However if this is the first time they’re introduced to one or are having trouble with their current operating system, here’s what you need to know about what each OS has to offer for the elderly or seniors.

Windows

Pros

  • All windows systems (the latest ones) come with Microsoft Ease of Access, you can use the magnifier feature and the narrator screen reader if you think your going to need it. These two features keep improving with each version so it’s a good idea to land the latest OS they currently have.
  • The main advantage of windows is the availability of options when buying hardware and the access to tons of software you’ll have.

Cons

  • Difficult to maintain requires to be updated consistently.
  • The main disadvantage out of all other software is the fact that windows is targeted by spammers, crackers viruses, etc. So it takes more work to maintain than other OS however if your senior’s happy with it I’m sure you can put up with fixing it from time to time. 

Software for Windows

As mentioned the advantage of using windows is the availability of all kinds of software. Comapnies target Windows when making specialized software for seniors. For example:

HomeTouch A software extremely helpful to keep elders connected to caregivers and family members. It’s paid but worth a look at. It’s won a few awards for its utility and service. Useful if you have a senior member in your family that’s constantly on the computer but also needs a carer from time to time to come in and help (available in Europe).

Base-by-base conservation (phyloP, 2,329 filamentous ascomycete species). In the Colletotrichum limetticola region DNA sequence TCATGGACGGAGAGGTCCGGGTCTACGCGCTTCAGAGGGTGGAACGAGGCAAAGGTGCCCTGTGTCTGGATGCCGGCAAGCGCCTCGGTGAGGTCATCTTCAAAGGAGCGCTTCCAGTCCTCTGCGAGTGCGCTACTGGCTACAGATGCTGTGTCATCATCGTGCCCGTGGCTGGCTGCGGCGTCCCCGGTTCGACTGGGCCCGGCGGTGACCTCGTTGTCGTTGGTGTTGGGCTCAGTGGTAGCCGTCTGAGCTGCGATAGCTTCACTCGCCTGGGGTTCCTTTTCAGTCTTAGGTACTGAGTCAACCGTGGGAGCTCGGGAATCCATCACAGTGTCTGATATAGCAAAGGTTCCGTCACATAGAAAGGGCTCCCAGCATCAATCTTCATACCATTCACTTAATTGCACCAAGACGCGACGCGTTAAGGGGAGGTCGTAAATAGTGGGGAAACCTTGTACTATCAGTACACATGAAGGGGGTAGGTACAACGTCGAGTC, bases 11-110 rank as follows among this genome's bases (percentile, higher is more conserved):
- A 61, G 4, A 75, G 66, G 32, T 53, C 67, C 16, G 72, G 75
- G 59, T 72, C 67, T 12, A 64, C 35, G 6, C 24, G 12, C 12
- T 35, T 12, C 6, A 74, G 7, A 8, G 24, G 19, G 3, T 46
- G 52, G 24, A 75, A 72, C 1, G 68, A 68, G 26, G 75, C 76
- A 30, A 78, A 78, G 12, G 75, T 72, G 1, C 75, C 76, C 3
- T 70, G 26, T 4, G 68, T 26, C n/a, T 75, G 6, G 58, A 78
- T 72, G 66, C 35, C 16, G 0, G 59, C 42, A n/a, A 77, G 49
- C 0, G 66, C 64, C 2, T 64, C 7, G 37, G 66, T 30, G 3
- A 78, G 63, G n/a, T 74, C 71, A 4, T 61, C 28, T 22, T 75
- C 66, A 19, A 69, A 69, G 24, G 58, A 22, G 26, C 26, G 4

Email

If your senior is fine with web based email such as Gmail, then theres nothing to learn. Otherwise look for more friendly alternatives: MS OutLook, AOL (includes instant messanging), kids email and pawpawmail designed for grandpas.

Most stable OS & User Friendly Windows Version

If your senior doesn’t have the need  to use accessibility options or rely too much on it but rather would love to have an OS that gives the least amount of trouble shooting (I am sure you do as well) and just works straightforward, then you may  want to give Windows XP a try (yes even in 2017).

Go find an original new copy of windows and install it on his laptop, you’ll be amazed by how wonderful and easy to use the XP is.

ChromeOS

Pros

  • Starts up in seconds
  • Everything you do is saved and synced with the cloud (online storage)
  • No updates or tools to maintain it (fragment hard drives, etc).
  • No viruses
  • Tons of apps on the chrome app store, more than just games.
  • Better recovery system : you can restore every file you had.
  • There are updates but you won’t notice them and no need to restart the system when they show up.
  • Cheaper and easily replaceable. They don’t cost much indeed.

Cons

  • Lack of complete software like Windows or Macs
  • Limited to web browsing and document editors as far as software goes.
  • Chromebooks often come with small screen sizes but nothing magnification can’t solve as it is also available on web browsers and chrome.

Simplicity

Chromebooks are simple and straightforward to use. There’s not much of a learning curve other than learning how to remove and install apps from the store. Chrome OS is simple and very hard (if not impossible) to mess up.

Mac OS X

Pros

  • Comes already installed on every MAC no need to buy a copy
  • Constantly upgraded for free and forever, no need for extra purchases.
  • More aimed towards accessibility: as you soon as you turn it on, you have the option to use “Voice Over” a native screen reader along a tutorial on how to use it.
  • Make your own shortcuts for specific tasks with their trackpads (useful for the visualy impaired) , so you won’t have to press multiple keys to open a windows, bring up the task manager, etc.
  • No viruses